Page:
[ad_1]

In my opinion, that thing is not proctoring. Unfortunately, as a teacher of speakers of other languages, next week my dance card is full. Of proctoring. (I could have said something worse there, but this is a family blog.) Tuesday through Friday, or maybe longer, I will be sitting in the auditorium testing students of other teachers. 

I can’t test my own students, you see, because the State of New York has determined that I (along with every single one of my public school colleagues) am not to be trusted. All I care about is test scores, evidently, and I will therefore inflate the scores of every one of my students. 

Oddly, I don’t give all of my students 100%. In fact, I fail students on a fairly regular basis, and most definitely more since the coming of the apocalypse. But Governor Hochul has determined I can’t be trusted, and one day she’ll likely be elected, so she must know better than I do. 

Today I sat for training on how to administer this test. I wasn’t going to, because I’ve been giving this test for years. It hasn’t changed much. It’s still the same awful piece of garbage it always was. I usually teach beginners. Most of my colleagues don’t love doing this, but I do. That’s kind of a win-win. Three years ago I was given an advanced class for the first time in years.

My advanced students had passed the NYSESLAT test, the one I’ll be administering. NY State calls them “commanding” instead of advanced, because why use precise or direct language, ever? Some of these students had also passed the English Regents exam. The first thing I did was assign a novel with simple language, something I’d done many times before. It was a disaster. I quickly learned a good number of them could not construct a coherent sentence in English. Many could not use past tense.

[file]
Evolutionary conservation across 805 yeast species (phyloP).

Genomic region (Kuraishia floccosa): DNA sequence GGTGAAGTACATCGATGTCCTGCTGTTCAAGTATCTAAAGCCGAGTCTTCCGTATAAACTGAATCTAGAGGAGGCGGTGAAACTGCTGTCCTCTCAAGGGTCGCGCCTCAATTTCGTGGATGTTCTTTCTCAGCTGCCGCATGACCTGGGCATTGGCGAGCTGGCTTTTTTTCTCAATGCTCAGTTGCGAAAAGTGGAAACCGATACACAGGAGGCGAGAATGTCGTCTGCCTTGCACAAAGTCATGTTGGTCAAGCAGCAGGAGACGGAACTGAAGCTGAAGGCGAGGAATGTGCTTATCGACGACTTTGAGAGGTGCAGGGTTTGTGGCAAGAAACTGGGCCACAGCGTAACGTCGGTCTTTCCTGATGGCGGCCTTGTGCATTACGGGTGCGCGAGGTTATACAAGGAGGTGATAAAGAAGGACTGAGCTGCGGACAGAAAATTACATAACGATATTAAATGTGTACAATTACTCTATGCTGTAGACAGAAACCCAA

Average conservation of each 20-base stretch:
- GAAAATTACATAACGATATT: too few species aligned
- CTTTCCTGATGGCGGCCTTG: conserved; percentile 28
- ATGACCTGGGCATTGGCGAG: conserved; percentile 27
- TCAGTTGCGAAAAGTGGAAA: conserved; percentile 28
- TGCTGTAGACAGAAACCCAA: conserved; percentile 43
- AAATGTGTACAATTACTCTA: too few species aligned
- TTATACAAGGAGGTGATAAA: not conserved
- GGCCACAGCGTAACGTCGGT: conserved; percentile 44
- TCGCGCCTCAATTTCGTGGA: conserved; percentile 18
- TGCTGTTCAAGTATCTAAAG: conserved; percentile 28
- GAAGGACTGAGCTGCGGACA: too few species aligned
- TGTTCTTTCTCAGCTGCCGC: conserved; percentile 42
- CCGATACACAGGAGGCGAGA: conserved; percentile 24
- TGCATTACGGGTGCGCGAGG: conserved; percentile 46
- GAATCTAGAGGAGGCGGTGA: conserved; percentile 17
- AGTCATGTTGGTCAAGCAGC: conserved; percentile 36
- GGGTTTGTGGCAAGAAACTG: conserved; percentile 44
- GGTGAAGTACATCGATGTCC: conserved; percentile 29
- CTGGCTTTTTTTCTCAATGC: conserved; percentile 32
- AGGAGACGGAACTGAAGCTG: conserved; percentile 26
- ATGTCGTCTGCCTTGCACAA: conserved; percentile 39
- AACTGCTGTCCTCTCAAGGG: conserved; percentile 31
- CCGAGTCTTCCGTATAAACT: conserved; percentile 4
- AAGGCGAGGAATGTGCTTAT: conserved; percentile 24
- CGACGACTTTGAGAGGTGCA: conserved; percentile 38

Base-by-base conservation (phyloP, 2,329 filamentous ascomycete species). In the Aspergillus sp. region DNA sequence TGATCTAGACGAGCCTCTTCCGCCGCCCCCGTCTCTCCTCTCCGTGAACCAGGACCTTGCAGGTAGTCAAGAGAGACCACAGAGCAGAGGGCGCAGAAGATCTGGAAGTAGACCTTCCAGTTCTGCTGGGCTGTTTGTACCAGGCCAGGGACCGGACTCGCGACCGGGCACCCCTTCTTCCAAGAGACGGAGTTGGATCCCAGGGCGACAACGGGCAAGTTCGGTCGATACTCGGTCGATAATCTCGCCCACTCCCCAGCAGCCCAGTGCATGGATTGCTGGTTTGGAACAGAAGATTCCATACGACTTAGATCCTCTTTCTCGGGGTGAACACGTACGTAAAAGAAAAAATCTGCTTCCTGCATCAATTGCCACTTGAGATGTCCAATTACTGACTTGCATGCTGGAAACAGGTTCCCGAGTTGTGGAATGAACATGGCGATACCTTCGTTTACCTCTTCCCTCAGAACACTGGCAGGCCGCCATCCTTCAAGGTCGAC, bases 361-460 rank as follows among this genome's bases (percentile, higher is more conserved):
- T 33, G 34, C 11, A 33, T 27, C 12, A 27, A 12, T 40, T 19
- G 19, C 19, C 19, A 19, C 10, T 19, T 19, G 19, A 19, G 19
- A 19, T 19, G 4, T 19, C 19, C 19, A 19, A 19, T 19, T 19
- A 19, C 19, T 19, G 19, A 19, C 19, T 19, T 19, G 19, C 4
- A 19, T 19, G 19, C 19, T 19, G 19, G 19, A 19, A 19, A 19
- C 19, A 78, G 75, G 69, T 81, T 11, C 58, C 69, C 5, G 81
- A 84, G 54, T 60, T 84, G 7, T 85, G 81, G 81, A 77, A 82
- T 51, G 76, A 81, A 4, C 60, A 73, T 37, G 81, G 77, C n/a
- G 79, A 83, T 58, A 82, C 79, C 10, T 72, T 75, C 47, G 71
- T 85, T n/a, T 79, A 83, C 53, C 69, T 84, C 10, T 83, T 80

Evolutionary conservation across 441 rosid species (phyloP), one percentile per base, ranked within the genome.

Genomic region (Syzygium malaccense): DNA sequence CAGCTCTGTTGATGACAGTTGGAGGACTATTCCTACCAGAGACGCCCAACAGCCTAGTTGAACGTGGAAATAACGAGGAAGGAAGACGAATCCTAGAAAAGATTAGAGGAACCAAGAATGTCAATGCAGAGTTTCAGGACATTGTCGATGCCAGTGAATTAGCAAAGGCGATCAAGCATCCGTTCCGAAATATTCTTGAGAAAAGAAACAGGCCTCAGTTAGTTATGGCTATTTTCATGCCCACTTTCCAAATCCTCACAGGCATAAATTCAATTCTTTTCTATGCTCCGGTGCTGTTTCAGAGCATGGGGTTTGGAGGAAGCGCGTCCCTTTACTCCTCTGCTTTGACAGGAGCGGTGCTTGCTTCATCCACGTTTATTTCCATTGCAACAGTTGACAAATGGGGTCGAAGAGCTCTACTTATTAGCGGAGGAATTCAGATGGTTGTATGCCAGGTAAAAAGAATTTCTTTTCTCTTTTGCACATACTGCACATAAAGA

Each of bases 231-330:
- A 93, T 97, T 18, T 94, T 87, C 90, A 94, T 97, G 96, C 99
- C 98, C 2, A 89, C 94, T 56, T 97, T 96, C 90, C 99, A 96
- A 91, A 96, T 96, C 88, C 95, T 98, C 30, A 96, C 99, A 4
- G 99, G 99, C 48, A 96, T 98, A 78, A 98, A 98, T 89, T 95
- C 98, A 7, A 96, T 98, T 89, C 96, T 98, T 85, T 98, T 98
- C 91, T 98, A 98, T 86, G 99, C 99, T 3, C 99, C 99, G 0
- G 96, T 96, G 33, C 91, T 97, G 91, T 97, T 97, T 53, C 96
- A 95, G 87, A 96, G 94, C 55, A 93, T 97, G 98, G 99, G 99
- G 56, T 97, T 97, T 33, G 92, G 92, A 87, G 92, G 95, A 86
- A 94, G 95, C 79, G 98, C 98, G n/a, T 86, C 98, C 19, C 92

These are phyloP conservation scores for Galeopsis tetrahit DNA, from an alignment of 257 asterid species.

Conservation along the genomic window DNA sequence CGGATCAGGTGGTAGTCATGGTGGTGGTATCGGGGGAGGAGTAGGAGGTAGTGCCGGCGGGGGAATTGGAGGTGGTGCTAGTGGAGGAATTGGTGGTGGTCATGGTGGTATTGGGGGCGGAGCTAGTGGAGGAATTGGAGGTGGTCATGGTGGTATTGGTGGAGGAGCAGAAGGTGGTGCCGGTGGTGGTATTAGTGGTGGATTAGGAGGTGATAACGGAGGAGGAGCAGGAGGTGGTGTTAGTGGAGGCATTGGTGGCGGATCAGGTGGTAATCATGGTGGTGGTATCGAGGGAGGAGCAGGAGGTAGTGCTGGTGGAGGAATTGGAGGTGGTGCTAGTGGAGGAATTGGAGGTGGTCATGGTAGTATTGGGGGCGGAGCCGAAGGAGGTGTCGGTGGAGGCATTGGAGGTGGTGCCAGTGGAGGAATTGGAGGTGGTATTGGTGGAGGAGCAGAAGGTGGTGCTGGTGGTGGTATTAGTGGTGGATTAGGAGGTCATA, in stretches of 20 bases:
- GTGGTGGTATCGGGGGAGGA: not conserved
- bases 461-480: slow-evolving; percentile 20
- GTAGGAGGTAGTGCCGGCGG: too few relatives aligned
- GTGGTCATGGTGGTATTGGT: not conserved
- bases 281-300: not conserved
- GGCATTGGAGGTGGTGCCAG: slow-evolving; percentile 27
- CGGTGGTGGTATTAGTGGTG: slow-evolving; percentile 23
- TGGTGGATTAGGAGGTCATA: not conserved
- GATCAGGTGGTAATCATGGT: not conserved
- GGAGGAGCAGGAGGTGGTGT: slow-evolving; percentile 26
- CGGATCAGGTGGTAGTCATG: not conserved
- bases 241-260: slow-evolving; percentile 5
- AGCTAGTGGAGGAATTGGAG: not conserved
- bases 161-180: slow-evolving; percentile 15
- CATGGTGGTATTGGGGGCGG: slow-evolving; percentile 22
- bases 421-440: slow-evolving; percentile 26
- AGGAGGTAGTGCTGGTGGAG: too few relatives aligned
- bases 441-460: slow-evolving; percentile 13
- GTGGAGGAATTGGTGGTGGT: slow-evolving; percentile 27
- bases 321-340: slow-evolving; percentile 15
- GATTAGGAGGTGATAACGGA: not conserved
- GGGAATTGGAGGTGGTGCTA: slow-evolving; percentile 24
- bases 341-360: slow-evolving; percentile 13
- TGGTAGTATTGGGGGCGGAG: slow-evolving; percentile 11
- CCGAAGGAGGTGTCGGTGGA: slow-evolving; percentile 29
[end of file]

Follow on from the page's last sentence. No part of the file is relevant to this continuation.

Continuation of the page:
That didn’t stop them from writing college admission essays. They were painful to read. Some were clearly put through translating software that was woefully inadequate. I modified my expectations, but I was unable to teach the basic skills they really needed. Few of them knew what I teach beginners as a matter of course. And IMHO, that’s largely the fault of this test.

We were mostly able to assess the recorded answers correctly. One fooled us, though. It was a student who was, rather than composing sentences, reading them directly from the text. That one got a zero. However, the next time we caught a student reading directly from the text, when we gave it a zero, the geniuses who designed the test indicated it should get the highest possible score. 

The person giving us the training scolded us. He had sent out an invitation for us to participate in designing this test. Now here’s the thing–were I designing a test, I would not have noticed quotes one time, but not another. I’d also not have capitalized the word “sun” for no discernible reason. 

That said, I’d rather sit for a root canal than spend time with people who design tests like these. Whoever is in charge of this test has determined that Common Coriness is next to Godliness, and I’m afraid I can’t go along with that. Though Common Core has deserted us in name, both this NYSESLAT and the English Regents exam bear the stink of that time frame. 

These exams train our students to either a. avoid reading and writing, or b. deplore it.

I can write a test in 45 minutes that will be better than this one. I’m not saying I’m a great test writer. I’m only saying I’m better than this. That’s a low standard. Still, if the city were to give my department a few days together, I have no doubt we could construct a more useful and accurate test. 

And who can best assess my students? Well, that would be me. I’ve been with them every day since September. It’s idiotic that NY State deems me too biased to assess them. They may as well say every single one of us is unfit for our job.

Speak for yourself, NYSED.

[ad_2]

Source link